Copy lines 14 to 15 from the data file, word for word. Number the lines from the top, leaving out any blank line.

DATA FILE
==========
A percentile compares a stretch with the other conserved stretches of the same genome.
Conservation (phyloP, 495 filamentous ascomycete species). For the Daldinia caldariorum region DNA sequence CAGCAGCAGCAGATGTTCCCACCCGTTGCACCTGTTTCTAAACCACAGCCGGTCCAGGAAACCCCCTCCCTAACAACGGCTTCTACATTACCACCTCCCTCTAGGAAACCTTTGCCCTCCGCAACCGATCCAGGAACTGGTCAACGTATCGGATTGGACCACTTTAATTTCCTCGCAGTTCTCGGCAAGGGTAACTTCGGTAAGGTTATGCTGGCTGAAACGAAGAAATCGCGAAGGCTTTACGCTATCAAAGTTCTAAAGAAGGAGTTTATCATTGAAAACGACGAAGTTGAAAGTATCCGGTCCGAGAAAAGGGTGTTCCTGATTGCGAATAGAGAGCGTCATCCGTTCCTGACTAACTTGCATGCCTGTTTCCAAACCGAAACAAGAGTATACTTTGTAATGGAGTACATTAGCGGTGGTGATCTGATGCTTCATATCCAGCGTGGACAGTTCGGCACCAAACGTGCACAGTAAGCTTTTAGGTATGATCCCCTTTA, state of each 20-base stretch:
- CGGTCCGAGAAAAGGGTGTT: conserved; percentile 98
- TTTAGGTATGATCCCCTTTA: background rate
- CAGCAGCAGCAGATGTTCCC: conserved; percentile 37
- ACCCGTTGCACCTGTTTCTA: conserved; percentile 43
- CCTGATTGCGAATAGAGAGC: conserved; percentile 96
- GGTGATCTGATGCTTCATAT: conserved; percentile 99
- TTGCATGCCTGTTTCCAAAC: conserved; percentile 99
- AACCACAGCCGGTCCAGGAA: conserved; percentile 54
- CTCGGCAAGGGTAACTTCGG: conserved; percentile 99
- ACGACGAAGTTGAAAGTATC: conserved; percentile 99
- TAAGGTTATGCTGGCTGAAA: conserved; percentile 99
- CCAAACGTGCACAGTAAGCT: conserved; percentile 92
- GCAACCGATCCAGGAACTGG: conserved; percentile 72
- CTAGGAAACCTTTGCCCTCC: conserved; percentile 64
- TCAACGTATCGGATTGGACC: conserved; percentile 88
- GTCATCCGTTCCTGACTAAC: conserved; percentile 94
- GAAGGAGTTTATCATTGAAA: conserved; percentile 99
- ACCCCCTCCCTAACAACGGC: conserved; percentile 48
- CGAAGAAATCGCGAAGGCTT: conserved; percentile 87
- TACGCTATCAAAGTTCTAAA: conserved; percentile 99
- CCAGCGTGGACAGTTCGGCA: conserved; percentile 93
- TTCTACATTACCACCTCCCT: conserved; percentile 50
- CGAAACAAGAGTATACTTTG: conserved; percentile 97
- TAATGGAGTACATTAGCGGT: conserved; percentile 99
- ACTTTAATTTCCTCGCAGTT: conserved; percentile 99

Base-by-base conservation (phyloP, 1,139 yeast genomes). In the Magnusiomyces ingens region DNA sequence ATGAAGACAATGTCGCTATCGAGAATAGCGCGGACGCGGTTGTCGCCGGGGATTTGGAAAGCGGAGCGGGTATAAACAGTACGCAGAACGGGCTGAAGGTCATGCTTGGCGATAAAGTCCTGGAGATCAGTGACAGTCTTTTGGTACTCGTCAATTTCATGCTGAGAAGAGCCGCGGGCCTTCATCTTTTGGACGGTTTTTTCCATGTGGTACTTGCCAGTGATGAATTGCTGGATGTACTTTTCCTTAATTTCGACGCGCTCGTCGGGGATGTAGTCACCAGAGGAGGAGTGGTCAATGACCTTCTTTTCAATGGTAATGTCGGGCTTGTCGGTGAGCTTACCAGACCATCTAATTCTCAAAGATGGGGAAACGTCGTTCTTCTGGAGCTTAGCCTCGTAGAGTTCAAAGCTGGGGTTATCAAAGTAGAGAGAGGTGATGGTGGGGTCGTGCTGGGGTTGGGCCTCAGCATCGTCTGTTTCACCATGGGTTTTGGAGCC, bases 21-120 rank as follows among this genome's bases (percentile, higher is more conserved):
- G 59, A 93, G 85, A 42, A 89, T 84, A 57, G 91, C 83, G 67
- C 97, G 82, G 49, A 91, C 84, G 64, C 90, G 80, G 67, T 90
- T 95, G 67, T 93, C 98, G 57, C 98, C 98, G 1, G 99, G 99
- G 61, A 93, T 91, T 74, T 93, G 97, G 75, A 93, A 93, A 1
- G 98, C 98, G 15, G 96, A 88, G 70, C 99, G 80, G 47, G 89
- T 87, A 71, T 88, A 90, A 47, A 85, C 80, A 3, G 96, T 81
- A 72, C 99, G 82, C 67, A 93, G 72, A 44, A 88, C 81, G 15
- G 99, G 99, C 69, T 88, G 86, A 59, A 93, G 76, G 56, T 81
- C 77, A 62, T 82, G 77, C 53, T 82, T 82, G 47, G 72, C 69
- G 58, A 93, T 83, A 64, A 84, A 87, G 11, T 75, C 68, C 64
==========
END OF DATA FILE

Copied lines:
- CCAAACGTGCACAGTAAGCT: conserved; percentile 92
- GCAACCGATCCAGGAACTGG: conserved; percentile 72